We’ve been talking about surrender all week on our podcast, Epic Every Day, and how it takes guts to surrender to God. It’s not easy. Mistakes are a place where surrender comes in handy. It brings God’s redemption into play.

And it aligns us with what’s already true–we can’t make any situation (mistake or not) come out right, regardless of how hard we try. I often hold myself to the standard of making things come out the way I think they should, but it’s a ridiculous standard. I am as incapable of directing circumstances as I am of directing the wind.

Obviously, that isn’t to say that our actions don’t matter. They do–they matter more than we can understand. We don’t have time to waste on getting caught up in inanities, in the busyness of life. We have to do the things God has called us to do. We have to apply the CSC’s (being calm, surrendered, centered, connected, & complete) or we’ll miss out on freedom and abundance and peace. Those things are worth fighting for–at least for me.

Lysa references Proverbs 3:5-6 and argues that the opposite of trusting God is trying to figure everything out on our own. She has three different spectrums as a measure of where one is at with trusting God: what degree thought about the situation, what degree you’ve prayed about the situation, what degree you’ve entrusted the outcome of the situation to God.

As I was placing myself on those spectrums, it was definitely convicting. I often pray because I’m trying to convince God to work in my situation, rather than praying out of trust. Or I’ll get stuck trying to piece together every possible scenario and what the best thing to do about each of them is and forget to pray.

That’s not who I want to be. I want to be someone who makes mistakes well because I am learning and growing and because I believe God can redeem them, rather than someone who avoids acting out of the fear of making mistakes.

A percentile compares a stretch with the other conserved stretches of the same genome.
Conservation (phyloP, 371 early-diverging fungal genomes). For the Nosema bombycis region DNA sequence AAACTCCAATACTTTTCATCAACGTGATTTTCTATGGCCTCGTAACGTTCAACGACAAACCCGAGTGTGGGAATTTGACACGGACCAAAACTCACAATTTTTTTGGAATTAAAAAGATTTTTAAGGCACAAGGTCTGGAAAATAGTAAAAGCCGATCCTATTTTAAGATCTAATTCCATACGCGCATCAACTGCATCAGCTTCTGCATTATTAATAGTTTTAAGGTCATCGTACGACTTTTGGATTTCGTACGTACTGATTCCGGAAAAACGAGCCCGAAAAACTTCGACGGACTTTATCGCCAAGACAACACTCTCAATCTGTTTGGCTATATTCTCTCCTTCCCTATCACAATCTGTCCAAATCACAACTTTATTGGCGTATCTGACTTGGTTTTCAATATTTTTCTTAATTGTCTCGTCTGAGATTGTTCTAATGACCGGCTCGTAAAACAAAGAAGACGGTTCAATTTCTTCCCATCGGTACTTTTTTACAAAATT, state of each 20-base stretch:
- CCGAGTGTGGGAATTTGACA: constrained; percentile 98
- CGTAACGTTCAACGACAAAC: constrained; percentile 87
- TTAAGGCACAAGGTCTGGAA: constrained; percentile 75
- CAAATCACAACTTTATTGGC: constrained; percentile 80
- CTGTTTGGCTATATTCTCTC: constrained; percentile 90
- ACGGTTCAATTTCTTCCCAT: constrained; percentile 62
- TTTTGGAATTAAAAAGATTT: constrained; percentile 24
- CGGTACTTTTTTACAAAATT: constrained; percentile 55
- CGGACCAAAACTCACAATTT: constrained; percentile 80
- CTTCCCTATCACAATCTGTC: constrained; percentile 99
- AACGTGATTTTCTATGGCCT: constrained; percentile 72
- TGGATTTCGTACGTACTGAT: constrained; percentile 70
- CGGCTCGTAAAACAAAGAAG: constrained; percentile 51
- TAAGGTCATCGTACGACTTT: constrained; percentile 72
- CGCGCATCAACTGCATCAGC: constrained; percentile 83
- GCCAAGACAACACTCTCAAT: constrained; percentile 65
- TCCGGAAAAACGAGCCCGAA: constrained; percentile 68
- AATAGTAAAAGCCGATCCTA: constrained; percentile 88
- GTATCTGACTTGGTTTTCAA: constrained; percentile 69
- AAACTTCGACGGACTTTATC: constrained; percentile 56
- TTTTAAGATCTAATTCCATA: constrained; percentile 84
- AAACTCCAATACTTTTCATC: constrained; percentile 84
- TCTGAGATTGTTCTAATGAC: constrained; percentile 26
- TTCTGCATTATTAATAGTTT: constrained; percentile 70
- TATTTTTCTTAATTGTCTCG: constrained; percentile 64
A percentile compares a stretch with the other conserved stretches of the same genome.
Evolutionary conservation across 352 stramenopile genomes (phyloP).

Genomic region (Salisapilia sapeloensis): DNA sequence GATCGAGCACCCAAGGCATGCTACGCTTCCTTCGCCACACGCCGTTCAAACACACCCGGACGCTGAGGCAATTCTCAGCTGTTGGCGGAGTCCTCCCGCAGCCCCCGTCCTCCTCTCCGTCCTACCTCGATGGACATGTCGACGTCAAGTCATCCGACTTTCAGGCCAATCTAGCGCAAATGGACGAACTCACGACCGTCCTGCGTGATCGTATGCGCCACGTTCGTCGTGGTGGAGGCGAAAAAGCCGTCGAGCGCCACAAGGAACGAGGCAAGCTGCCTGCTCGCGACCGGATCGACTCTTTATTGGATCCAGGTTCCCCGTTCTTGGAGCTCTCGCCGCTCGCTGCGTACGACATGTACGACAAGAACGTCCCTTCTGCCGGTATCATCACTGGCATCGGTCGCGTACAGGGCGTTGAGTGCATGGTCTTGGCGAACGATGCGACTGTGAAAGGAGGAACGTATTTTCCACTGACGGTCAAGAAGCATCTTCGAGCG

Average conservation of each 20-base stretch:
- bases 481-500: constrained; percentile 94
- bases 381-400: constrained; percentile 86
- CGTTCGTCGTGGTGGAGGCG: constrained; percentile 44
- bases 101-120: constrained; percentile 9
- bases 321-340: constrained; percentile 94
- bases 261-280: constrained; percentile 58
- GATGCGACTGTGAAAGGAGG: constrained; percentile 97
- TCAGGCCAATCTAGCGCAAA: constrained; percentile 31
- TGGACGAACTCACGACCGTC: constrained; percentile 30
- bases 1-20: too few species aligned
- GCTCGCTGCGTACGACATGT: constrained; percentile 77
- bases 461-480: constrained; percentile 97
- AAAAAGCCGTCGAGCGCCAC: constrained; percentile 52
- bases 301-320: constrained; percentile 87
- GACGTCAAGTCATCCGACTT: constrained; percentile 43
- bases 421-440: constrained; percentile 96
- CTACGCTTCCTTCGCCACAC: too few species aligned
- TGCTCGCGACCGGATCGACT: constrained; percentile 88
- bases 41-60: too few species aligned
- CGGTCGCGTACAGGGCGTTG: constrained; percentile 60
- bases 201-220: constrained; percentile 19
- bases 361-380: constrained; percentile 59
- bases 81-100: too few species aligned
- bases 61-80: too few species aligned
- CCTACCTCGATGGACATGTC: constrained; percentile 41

So what about you? How do you handle mistakes?

Failing Well


Freedom to Fail

So if you have small children, you’ve probably been introduced to Laurie Berkner (and if you haven’t, you should be). Her music is complex enough not to feel your own brains dribbling out of your head while you’re listening to it, yet bouncy and designed for kids. The lyrics are fun, but often teach something. My girls listen to her Rocketship Run album quite a bit. Enough that the songs get stuck in my head, which is sometimes ok with me and sometimes not.

Anyway! I’ve been doing some thinking about failure this past week. It started whilst reading Making Small Groups Work: What Every Small Group Leader Needs to Know by Dr. Henry Cloud and Dr. John Townsend. In there they talk about one of the benefits of a small group is that the members “treat their failures as opportunities to learn instead of toxic opportunities to feel guilty, ashamed, or ‘less than.'” (p. 36) I’m always struck by the idea that failure is necessary for growth. Part of my upbringing was an aversion to failure because of what it said about you as a person. But that’s not the way failure should be. Failure should be an opportunity to learn. But, as Love and Logic parenting teaches, we can only learn from our failures if we feel secure (hence, the need for a safe, loving environment, like a healthy family or a small group).

In the midst of this I’ve had a Laurie Berkner song running through my head off and on. It’s called “Balance Beam” You can listen to the whole thing here. The pertinent lyrics for our discussion are: “I might trip and I might fall and that’s ok cuz after all I can get back up when I hear the call of my balance, balance beam… I might trip and I might fall and that’s ok cuz after all mom and dad will love me through it all on my balance, balance beam… ”

As Christians, we have that safety net to trip and fall, not because of who we are, but because of who our heavenly Father is. God calls us to be perfect as He is perfect, but Jesus came to give us a perfect record. When God looks at us, He sees Jesus’ perfection, rather than our imperfections. When Jesus died, He bought up all our sin and all the consequences of that sin–He works our failures into something beautiful and good, something that’s for our best. I realize that we’re not supposed to emulate the Romans where Paul talks about them sinning so that grace can abound, however, I’m a little jealous of that gung ho confidence that my sin and failures can be good.

We know that God uses our failures. We know that He loves us and will love us even when we fail (while we were still sinners, Christ died for us-Rom 5:8). We know that He sees our frailty, our penchant to sin and make mistakes; He knows that we are dust and has compassion on us as a father has compassion on his children. We have the security necessary to fail and the knowledge that failure is not life-threatening (as I once believed).

It’s so interesting, isn’t it? The world sees Christians as uptight and full of rules, yet, as children of God, we are more free to fail than anyone else.